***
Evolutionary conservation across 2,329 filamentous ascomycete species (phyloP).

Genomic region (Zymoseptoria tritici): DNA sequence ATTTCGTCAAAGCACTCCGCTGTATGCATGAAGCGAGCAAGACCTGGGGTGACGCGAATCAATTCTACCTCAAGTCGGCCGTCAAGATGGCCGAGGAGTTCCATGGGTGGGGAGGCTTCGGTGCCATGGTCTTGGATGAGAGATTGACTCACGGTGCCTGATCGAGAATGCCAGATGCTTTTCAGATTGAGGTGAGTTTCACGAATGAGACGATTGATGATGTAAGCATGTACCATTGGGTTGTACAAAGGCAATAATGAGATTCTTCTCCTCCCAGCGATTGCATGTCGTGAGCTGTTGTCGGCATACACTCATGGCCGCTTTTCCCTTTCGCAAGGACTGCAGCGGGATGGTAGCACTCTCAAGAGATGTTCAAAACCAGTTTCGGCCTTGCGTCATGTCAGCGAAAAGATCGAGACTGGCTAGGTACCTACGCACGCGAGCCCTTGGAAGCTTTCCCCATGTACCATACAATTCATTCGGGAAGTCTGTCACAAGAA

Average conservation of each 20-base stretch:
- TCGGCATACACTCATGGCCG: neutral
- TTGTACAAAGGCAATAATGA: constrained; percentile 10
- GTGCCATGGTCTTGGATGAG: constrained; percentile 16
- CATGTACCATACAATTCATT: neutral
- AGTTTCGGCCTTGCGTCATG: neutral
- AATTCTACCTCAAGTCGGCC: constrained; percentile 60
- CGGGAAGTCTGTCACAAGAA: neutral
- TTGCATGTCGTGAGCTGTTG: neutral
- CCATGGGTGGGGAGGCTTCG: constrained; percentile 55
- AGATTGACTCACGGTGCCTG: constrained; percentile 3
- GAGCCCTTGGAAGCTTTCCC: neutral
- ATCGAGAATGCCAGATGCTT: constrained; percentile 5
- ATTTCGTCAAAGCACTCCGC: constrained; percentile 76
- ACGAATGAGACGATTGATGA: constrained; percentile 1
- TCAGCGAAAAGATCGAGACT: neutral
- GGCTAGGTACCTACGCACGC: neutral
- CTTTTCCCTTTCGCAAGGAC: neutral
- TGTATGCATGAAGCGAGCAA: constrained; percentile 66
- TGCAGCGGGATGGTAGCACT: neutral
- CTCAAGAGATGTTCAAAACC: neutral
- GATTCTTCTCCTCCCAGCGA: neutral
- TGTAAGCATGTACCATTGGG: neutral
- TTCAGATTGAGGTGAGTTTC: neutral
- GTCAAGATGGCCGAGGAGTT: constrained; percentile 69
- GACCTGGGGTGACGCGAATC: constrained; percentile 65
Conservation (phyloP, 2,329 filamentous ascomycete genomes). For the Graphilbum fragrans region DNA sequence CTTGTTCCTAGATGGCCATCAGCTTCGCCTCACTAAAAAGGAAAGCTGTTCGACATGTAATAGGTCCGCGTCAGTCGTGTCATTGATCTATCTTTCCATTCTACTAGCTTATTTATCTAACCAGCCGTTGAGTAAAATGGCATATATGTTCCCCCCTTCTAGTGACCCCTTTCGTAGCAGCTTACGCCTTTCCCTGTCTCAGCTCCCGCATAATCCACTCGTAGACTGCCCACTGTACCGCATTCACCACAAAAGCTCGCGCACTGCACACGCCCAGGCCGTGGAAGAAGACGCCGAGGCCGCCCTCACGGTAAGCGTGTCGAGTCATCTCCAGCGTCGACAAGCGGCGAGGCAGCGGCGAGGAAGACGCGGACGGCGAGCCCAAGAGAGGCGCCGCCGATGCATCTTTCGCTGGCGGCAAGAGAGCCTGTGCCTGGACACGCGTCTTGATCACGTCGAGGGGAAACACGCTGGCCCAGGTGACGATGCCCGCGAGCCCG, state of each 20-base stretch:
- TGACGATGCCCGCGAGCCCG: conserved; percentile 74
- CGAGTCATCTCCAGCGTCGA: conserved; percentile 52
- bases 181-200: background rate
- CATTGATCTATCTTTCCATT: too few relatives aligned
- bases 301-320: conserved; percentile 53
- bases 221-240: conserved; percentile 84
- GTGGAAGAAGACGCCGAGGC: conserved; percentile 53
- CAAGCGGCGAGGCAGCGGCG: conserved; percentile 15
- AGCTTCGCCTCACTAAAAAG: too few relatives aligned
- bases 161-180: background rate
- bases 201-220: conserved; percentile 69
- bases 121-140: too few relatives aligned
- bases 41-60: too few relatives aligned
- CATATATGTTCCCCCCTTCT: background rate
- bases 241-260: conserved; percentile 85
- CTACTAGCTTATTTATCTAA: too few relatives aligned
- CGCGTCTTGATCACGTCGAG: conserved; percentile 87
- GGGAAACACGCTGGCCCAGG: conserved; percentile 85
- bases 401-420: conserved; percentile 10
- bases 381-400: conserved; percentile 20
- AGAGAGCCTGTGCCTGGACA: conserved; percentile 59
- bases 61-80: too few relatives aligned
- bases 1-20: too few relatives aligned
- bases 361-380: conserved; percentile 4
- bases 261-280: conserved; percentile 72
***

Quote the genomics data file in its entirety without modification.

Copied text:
Evolutionary conservation across 2,329 filamentous ascomycete species (phyloP).

Genomic region (Zymoseptoria tritici): DNA sequence ATTTCGTCAAAGCACTCCGCTGTATGCATGAAGCGAGCAAGACCTGGGGTGACGCGAATCAATTCTACCTCAAGTCGGCCGTCAAGATGGCCGAGGAGTTCCATGGGTGGGGAGGCTTCGGTGCCATGGTCTTGGATGAGAGATTGACTCACGGTGCCTGATCGAGAATGCCAGATGCTTTTCAGATTGAGGTGAGTTTCACGAATGAGACGATTGATGATGTAAGCATGTACCATTGGGTTGTACAAAGGCAATAATGAGATTCTTCTCCTCCCAGCGATTGCATGTCGTGAGCTGTTGTCGGCATACACTCATGGCCGCTTTTCCCTTTCGCAAGGACTGCAGCGGGATGGTAGCACTCTCAAGAGATGTTCAAAACCAGTTTCGGCCTTGCGTCATGTCAGCGAAAAGATCGAGACTGGCTAGGTACCTACGCACGCGAGCCCTTGGAAGCTTTCCCCATGTACCATACAATTCATTCGGGAAGTCTGTCACAAGAA

Average conservation of each 20-base stretch:
- TCGGCATACACTCATGGCCG: neutral
- TTGTACAAAGGCAATAATGA: constrained; percentile 10
- GTGCCATGGTCTTGGATGAG: constrained; percentile 16
- CATGTACCATACAATTCATT: neutral
- AGTTTCGGCCTTGCGTCATG: neutral
- AATTCTACCTCAAGTCGGCC: constrained; percentile 60
- CGGGAAGTCTGTCACAAGAA: neutral
- TTGCATGTCGTGAGCTGTTG: neutral
- CCATGGGTGGGGAGGCTTCG: constrained; percentile 55
- AGATTGACTCACGGTGCCTG: constrained; percentile 3
- GAGCCCTTGGAAGCTTTCCC: neutral
- ATCGAGAATGCCAGATGCTT: constrained; percentile 5
- ATTTCGTCAAAGCACTCCGC: constrained; percentile 76
- ACGAATGAGACGATTGATGA: constrained; percentile 1
- TCAGCGAAAAGATCGAGACT: neutral
- GGCTAGGTACCTACGCACGC: neutral
- CTTTTCCCTTTCGCAAGGAC: neutral
- TGTATGCATGAAGCGAGCAA: constrained; percentile 66
- TGCAGCGGGATGGTAGCACT: neutral
- CTCAAGAGATGTTCAAAACC: neutral
- GATTCTTCTCCTCCCAGCGA: neutral
- TGTAAGCATGTACCATTGGG: neutral
- TTCAGATTGAGGTGAGTTTC: neutral
- GTCAAGATGGCCGAGGAGTT: constrained; percentile 69
- GACCTGGGGTGACGCGAATC: constrained; percentile 65
Conservation (phyloP, 2,329 filamentous ascomycete genomes). For the Graphilbum fragrans region DNA sequence CTTGTTCCTAGATGGCCATCAGCTTCGCCTCACTAAAAAGGAAAGCTGTTCGACATGTAATAGGTCCGCGTCAGTCGTGTCATTGATCTATCTTTCCATTCTACTAGCTTATTTATCTAACCAGCCGTTGAGTAAAATGGCATATATGTTCCCCCCTTCTAGTGACCCCTTTCGTAGCAGCTTACGCCTTTCCCTGTCTCAGCTCCCGCATAATCCACTCGTAGACTGCCCACTGTACCGCATTCACCACAAAAGCTCGCGCACTGCACACGCCCAGGCCGTGGAAGAAGACGCCGAGGCCGCCCTCACGGTAAGCGTGTCGAGTCATCTCCAGCGTCGACAAGCGGCGAGGCAGCGGCGAGGAAGACGCGGACGGCGAGCCCAAGAGAGGCGCCGCCGATGCATCTTTCGCTGGCGGCAAGAGAGCCTGTGCCTGGACACGCGTCTTGATCACGTCGAGGGGAAACACGCTGGCCCAGGTGACGATGCCCGCGAGCCCG, state of each 20-base stretch:
- TGACGATGCCCGCGAGCCCG: conserved; percentile 74
- CGAGTCATCTCCAGCGTCGA: conserved; percentile 52
- bases 181-200: background rate
- CATTGATCTATCTTTCCATT: too few relatives aligned
- bases 301-320: conserved; percentile 53
- bases 221-240: conserved; percentile 84
- GTGGAAGAAGACGCCGAGGC: conserved; percentile 53
- CAAGCGGCGAGGCAGCGGCG: conserved; percentile 15
- AGCTTCGCCTCACTAAAAAG: too few relatives aligned
- bases 161-180: background rate
- bases 201-220: conserved; percentile 69
- bases 121-140: too few relatives aligned
- bases 41-60: too few relatives aligned
- CATATATGTTCCCCCCTTCT: background rate
- bases 241-260: conserved; percentile 85
- CTACTAGCTTATTTATCTAA: too few relatives aligned
- CGCGTCTTGATCACGTCGAG: conserved; percentile 87
- GGGAAACACGCTGGCCCAGG: conserved; percentile 85
- bases 401-420: conserved; percentile 10
- bases 381-400: conserved; percentile 20
- AGAGAGCCTGTGCCTGGACA: conserved; percentile 59
- bases 61-80: too few relatives aligned
- bases 1-20: too few relatives aligned
- bases 361-380: conserved; percentile 4
- bases 261-280: conserved; percentile 72